Thailand amends labour law to allow Work From Home (WFH)

Key takeaway

Thailand has enacted legislation to allow for work from home for company employees.

Employers are not under a legal obligation to allow their employees to work from home.

To govern work-from-home policies, employer and employees must make an agreement.

Work-from-home agreements gather pace

In light of the COVID-19 pandemic, various companies implemented work-from-home policies.

Post-COVID-19, work from home has become increasingly popular and sought after from employees.

The adoption of WFH policies has led to many notable benefits for employees, including increased productivity and a better work-life balance.

As WFH policies become more commonplace in Thailand, it is necessary to consider the laws governing the implementation of such policies.

Thailand’s Labour Protection Act, B.E. 2541 (A.D. 1998)

The vast number of governing regulations for labour rights in Thailand can be found in the Labour Protection Act B.E., 2541 (1998).

While there are various key provisions enshrined in the Labour Protection Act that protect employees’ rights, this particular article will focus on the recent amendments to the Act that came into effect on 18 April 2023.

Amendment of the Labour Protection Act, B.E. (A.D. 1998)

To encourage employers to adopt hybrid working policies, the Thai government amended the Labour Protection Act by introducing Section 23/1, a single amendment governing the ability for employees to request permission to effectively work outside of their traditional workplace.

It should be noted that while the introduction of Section 23/1 allows for hybrid working policies, it does not specifically mandate that employers must permit their employees to work from home.

To enact a work-from-home policy, the employer is required to prepare an agreement that outlines the necessary arrangements. This agreement must be completed in written form or electronic means.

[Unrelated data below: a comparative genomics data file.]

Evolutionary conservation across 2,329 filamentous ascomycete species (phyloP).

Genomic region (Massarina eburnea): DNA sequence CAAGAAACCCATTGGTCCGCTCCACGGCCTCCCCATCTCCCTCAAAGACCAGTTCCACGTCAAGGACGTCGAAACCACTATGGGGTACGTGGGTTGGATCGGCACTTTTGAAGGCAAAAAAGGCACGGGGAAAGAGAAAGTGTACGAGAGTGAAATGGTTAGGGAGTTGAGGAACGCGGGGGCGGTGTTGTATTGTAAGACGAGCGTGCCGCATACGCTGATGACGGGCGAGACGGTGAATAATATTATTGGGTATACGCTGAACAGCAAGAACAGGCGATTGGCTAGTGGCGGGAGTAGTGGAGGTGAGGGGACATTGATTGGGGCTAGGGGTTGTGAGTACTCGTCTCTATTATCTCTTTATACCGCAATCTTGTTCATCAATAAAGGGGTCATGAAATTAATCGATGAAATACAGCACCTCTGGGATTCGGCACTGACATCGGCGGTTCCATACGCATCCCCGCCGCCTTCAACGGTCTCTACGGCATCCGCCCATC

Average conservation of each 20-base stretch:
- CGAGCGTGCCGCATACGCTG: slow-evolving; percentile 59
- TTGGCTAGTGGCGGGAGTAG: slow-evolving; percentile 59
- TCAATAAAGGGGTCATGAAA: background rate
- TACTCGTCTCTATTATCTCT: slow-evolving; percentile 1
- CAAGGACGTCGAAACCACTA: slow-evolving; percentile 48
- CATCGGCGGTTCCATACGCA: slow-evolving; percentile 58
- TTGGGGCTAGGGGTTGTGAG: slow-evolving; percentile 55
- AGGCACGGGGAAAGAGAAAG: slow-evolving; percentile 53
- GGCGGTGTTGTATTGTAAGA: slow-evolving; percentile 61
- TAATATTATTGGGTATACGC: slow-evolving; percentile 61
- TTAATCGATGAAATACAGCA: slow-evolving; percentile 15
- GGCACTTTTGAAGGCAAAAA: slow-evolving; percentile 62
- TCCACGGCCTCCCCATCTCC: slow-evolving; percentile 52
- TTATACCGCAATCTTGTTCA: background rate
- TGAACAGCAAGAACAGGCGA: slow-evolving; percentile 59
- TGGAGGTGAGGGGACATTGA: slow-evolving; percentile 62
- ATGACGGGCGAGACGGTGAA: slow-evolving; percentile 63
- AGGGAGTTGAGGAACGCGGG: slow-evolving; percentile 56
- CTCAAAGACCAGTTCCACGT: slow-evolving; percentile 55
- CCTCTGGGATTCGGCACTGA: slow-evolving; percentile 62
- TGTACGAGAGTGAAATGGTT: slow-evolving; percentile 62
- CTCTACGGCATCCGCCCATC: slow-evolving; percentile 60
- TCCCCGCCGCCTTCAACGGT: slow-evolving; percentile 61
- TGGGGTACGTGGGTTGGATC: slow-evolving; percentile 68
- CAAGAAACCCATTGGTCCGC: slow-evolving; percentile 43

The law further dictates that an agreement must establish the following points:

I. The term of the agreement;

II. Set working hours, including breaks;

III. Governance of overtime, if necessary;

IV. Scope of work; and

V. Responsibilities for the provision of supplies and equipment for conducting working activities.

Key considerations

As noted above, the employer is not under any obligation to permit their employees to work from home. Therefore, this must be a mutual decision between the employee and the employer.

To ensure the continuance of good working relations with employees, employers could begin to discuss and then implement work-from-home policies that allow for a better work-life balance, while ensuring that the company can maintain their operations.

Next steps

While the introduction of Section 23/1 is a key milestone in labour relations in Thailand, it has not resulted in any significant changes, except the creation of a framework governing work from home.

If you are considering implementing a work-from-home policy for your employees, please do not hesitate to speak to our labour and employment experts.

With business and legal experts located in both Bangkok and Phuket, WSR International are perfectly situated to assist you.

If you would like to discuss the contents of this article in further detail, please do not hesitate to reach out to the business and legal experts at WSR International.

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